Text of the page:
Friday, August 13, 2021

The Birth of NICAP

Things get complicated when you get past eighteen

But the class of '57 had its dreams

- The Statler Brothers, The Class of '57


Preorder the e-book now.
Paperback also now available.
    In 1956 an eclectic group of community leaders began meeting around Washington, D.C. Among them were T. Townsend Brown, an inventor with an eye on antigravity technology; Morris K. Jessup, a UFO investigator and author; Clara John, the original ghostwriter for George Adamski; and Maj. Donald Keyhoe, a writer with a belief UFOs represented interplanetary spacecraft. Inspired by Clara John's flying saucer club, they laid the foundation for the National Investigations Committee on Aerial Phenomena, or NICAP. 

Initially led by T. Townsend Brown, NICAP formally applied for incorporation in August 1956. The group was incorporated by Brown and two representatives from a consulting firm, Counsel Services, Inc., with which Brown had an ongoing relationship. The representatives acting as NICAP incorporators were the president of the firm, Mary Vaughan King, and a former State Department employee, Thomas D. O'Keefe. From the certificate of incorporation (see page 3):

Vaughan King soon left NICAP. Likewise, O'Keefe rapidly resigned as treasurer, and the organization would have its next treasurer come and go just as quickly. Brown was destined to have a short stint at the helm, as well.

Maj. Donald Keyhoe landed in the director's chair in January 1957, and NICAP operated under his guidance the next 13 years. A public relations campaign drew some 14,000 members. The org collected and investigated UFO sightings, accused the Air Force and CIA of conducting a cover-up, and pushed for and obtained Congressional hearings on UFOs. 

Within a year of the release of a 1969 Air Force-sponsored UFO report resulting from the hearings, Keyhoe and top personnel departed NICAP amid accusations of CIA interference. A former CIA officer on the Board of Governors was widely suspected of dismantling the org. A close look, however, reveals NICAP beginnings were just as much in question.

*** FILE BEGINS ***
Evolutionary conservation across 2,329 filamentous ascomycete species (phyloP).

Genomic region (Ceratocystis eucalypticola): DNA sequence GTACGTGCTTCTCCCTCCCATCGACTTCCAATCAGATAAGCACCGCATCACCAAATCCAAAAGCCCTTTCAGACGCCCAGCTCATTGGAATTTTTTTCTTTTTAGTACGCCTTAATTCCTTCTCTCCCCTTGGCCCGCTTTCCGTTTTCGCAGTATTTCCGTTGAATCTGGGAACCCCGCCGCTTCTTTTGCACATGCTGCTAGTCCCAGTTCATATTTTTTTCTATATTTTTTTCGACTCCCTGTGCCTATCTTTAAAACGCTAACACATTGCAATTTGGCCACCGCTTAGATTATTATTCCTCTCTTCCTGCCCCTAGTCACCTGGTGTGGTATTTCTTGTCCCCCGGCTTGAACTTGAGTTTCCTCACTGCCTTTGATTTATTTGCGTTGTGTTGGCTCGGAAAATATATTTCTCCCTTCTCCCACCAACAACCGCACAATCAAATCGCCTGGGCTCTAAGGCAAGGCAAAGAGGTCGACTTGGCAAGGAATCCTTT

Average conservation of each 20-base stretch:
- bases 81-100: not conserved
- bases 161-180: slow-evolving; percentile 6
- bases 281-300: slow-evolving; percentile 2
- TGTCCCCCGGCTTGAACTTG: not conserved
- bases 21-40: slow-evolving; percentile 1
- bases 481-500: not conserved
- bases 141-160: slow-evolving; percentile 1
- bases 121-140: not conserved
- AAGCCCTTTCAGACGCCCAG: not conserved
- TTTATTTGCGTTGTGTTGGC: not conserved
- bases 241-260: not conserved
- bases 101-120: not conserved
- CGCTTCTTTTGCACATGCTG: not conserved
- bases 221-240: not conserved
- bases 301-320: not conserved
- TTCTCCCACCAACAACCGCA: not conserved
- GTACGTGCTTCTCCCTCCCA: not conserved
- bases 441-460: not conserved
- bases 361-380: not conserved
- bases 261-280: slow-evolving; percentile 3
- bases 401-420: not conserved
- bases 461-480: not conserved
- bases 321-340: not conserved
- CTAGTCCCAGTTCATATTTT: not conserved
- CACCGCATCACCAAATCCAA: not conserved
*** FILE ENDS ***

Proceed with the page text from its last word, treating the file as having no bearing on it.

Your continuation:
Mary Vaughan King and associates announced the formation of the Baltimore-based Counsel Services in March 1947. From a Baltimore newspaper:

A March 1949 letter to the Economic Cooperation Administration was authored by then-Director of Central Intelligence and future NICAP chairman of the board Adm. Roscoe Hillenkoetter. The ECA was a government office headquartered in Washington. Hillenkoetter and the CIA clearly had an ongoing relationship with the Administration, and expressed a desire to increase the amount and security clearance of intelligence obtained from the ECA:

A May 1949 clipping from The (Baltimore) Evening Sun indicates Counsel Services was working "under ECA auspices":

A 1950 article reported Counsel Services had "specialists" under contract with the ECA:


In 1956, immediately after acting as a NICAP incorporator, Mary Vaughan King of Counsel Services presented Townsend Brown a contract for approval (see pages 6-7). Among other items of interest, the contract stipulated additional consultants may be retained as needed to work under the supervision of Counsel Services officers, namely former State Department man Thomas D. O'Keefe and her:

Circumstances as documented above, combined with additional information presented in my new book, Wayward Sons: NICAP and the IC, strongly suggests an intelligence community interest in the birth of the National Investigations Committee on Aerial Phenomena. The e-book version of the book is currently available for preorder and will drop on or about August 21. The paperback version is also now available.